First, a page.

Use of disinfectants may promote bacterial resistance to antibiotics
13 January 2010
Using disinfectants could cause bacteria to become resistant
to both the disinfectant and also antibiotics they have not been exposed
to, according to research conducted by the University of Ireland.
The findings, published in the January issue of Microbiology
, could have important implications for how the spread of
infection is managed in hospital settings.
Researchers from the National University of Ireland in Galway found
that by adding increasing amounts of disinfectant to laboratory cultures
of Pseudomonas aeruginosa, the bacteria could adapt to survive
not only the disinfectant but also ciprofloxacin — a commonly-prescribed
antibiotic — even without being exposed to it.
The researchers showed that the bacteria had adapted to more
efficiently pump out antimicrobial agents (disinfectant and antibiotic)
from the bacterial cell. The adapted bacteria also had a mutation in
their DNA that allowed them to resist ciprofloxacin-type antibiotics
Pseudomonas aeruginosa is an opportunistic bacterium that
can cause a wide range of infections in people with weak immune systems
and those with diseases such as cystic fibrosis (CF) and diabetes.
P. aeruginosa is an important cause of hospital-acquired
infections. Disinfectants are used to kill bacteria on surfaces to
prevent their spread. If the bacteria manage to survive and go on to
infect patients, antibiotics are used to treat them. Bacteria that can
resist both these control points may be a serious threat to hospital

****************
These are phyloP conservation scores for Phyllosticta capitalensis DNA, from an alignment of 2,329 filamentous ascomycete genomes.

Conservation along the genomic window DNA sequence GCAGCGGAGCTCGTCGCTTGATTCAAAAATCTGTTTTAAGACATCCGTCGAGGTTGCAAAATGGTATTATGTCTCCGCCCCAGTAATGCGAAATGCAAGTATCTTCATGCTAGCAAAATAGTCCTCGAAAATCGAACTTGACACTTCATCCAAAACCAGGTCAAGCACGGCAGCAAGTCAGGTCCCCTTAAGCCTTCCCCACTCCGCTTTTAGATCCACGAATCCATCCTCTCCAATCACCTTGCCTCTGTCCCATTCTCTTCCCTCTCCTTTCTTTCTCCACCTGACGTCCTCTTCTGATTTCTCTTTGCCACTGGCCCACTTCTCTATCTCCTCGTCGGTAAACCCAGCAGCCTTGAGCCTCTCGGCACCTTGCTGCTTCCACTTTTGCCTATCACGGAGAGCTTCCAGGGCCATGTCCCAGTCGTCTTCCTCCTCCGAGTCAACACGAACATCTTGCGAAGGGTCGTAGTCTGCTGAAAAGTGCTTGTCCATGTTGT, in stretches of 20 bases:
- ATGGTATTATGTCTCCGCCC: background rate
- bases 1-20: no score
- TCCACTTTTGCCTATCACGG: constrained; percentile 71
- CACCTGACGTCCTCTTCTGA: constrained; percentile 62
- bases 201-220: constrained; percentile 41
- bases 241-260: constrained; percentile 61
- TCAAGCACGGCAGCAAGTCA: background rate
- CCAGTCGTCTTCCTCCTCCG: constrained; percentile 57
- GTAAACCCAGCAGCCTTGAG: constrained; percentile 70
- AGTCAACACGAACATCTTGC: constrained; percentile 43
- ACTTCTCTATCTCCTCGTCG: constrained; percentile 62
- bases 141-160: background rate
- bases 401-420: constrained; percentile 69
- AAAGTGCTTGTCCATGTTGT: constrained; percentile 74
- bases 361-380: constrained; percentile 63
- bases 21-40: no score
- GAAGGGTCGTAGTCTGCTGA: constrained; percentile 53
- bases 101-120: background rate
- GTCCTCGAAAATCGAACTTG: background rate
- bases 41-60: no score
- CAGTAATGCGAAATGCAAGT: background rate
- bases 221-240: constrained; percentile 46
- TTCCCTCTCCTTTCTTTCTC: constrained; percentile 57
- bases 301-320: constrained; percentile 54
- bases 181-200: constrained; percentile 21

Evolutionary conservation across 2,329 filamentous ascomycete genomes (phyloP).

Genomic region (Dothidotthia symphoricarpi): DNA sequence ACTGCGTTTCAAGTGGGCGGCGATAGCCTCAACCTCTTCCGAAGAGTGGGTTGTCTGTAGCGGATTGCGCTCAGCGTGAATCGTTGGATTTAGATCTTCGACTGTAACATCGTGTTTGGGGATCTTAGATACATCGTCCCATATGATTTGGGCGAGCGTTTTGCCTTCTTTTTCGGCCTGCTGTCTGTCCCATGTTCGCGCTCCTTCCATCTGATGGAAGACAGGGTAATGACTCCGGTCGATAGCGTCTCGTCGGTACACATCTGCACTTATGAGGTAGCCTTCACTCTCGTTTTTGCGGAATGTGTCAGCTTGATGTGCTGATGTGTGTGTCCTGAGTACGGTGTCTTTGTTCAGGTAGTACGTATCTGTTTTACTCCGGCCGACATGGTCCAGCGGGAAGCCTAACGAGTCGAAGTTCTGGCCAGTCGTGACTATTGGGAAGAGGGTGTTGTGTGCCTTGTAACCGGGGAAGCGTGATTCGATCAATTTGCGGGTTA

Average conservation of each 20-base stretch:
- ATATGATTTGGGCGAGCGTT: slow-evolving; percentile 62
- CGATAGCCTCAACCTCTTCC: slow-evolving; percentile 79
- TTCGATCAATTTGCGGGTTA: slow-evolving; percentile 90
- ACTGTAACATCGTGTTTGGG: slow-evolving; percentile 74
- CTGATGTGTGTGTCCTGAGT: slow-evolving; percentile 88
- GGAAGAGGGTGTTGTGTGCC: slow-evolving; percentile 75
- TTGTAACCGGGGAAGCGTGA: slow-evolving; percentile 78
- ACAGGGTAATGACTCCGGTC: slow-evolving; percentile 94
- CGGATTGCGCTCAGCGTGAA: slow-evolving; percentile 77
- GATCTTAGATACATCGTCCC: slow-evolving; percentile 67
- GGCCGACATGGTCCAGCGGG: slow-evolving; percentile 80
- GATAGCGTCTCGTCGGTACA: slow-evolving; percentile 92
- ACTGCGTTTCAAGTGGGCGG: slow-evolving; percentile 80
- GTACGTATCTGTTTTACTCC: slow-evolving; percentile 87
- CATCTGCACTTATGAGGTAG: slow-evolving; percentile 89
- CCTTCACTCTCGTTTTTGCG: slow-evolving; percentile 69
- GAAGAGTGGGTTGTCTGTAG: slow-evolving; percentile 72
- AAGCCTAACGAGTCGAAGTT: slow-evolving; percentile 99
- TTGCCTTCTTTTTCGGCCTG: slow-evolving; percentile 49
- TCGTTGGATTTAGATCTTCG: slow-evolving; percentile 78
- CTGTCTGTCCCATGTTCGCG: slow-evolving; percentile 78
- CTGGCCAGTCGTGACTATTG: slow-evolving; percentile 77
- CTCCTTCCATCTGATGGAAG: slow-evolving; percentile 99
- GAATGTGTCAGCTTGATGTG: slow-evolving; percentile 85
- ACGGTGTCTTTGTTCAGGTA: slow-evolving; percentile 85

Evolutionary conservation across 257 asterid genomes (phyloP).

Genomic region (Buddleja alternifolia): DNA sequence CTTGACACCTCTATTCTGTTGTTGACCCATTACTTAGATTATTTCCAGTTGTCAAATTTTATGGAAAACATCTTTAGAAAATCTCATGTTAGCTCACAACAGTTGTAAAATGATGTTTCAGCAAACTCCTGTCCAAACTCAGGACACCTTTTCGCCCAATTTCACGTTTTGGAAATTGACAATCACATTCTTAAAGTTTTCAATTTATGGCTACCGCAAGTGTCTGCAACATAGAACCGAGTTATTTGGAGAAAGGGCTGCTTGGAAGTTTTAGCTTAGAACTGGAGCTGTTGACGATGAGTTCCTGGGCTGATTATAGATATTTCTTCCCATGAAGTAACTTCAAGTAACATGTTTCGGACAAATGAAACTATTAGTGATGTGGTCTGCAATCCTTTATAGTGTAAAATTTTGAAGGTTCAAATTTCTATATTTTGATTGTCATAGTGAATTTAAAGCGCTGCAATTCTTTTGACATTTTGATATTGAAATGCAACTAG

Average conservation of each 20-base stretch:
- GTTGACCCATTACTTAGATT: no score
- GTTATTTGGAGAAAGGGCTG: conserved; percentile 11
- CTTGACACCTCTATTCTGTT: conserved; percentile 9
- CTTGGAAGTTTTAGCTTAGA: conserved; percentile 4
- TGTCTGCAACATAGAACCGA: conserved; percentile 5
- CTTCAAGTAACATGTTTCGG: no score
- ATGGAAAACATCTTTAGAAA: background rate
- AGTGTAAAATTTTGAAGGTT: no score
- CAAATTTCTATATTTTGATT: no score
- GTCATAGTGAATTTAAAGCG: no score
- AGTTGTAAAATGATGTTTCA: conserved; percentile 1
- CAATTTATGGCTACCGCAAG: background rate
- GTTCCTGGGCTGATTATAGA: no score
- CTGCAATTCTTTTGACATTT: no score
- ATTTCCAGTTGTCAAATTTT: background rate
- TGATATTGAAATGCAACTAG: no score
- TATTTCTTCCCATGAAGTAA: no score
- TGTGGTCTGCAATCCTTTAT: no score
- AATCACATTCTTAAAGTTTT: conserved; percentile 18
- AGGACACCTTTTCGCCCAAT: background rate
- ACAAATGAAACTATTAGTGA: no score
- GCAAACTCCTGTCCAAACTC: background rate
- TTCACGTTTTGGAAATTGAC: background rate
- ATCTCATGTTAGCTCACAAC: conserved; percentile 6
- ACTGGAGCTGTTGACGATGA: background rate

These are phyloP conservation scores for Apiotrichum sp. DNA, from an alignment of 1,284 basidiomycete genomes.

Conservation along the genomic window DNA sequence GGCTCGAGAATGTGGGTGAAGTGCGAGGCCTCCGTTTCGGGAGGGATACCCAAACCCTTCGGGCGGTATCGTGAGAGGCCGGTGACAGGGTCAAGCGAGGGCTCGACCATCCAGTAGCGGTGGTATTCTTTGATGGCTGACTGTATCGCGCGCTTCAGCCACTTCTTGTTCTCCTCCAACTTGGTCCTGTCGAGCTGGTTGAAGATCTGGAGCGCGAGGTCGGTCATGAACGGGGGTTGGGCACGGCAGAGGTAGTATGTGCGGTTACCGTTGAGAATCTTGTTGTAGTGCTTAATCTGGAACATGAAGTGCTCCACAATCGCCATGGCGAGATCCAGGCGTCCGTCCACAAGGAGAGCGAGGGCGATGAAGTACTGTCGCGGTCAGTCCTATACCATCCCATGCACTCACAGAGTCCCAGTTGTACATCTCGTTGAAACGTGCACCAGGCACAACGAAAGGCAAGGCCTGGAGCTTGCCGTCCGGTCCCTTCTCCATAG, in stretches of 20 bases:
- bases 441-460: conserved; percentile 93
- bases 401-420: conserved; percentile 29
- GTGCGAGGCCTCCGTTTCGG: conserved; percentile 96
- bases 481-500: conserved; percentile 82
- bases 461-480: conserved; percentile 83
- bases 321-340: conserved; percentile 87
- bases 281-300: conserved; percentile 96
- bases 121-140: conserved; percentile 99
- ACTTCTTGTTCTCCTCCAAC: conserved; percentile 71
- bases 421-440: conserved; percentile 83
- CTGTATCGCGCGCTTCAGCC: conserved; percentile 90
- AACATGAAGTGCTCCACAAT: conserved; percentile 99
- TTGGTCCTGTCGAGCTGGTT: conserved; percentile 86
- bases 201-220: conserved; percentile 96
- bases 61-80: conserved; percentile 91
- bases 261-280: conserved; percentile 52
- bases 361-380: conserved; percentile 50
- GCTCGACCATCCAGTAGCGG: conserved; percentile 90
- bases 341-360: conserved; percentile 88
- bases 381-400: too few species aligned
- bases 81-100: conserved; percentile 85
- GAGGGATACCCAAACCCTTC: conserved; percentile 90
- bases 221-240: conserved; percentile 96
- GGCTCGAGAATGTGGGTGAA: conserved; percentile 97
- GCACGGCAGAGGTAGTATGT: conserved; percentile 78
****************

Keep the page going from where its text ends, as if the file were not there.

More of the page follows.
Importantly, the study showed that when very small non-lethal amounts
of disinfectant were added to the bacteria in culture, the adapted
bacteria were more likely to survive compared to the non-adapted
Dr Gerard Fleming, who led the study, said, “In principle this means
that residue from incorrectly diluted disinfectants left on hospital
surfaces could promote the growth of antibiotic-resistant bacteria. What
is more worrying is that bacteria seem to be able to adapt to resist
antibiotics without even being exposed to them.”
Dr Fleming also stressed the importance of studying the environmental
factors that might promote antibiotic resistance. “We need to
investigate the effects of using more than one type of disinfectant on
promoting antibiotic-resistant strains. This will increase the
effectiveness of both our first and second lines of defence against
hospital-acquired infections,” he said.
1. PH Mc Cay, AA Ocampo-Sosa and GTA Fleming. Effect of subinhibitory
concentrations of benzalkonium chloride on the competitiveness of
Pseudomonas aeruginosa grown in continuous culture. Microbiology
; 156: 30-38.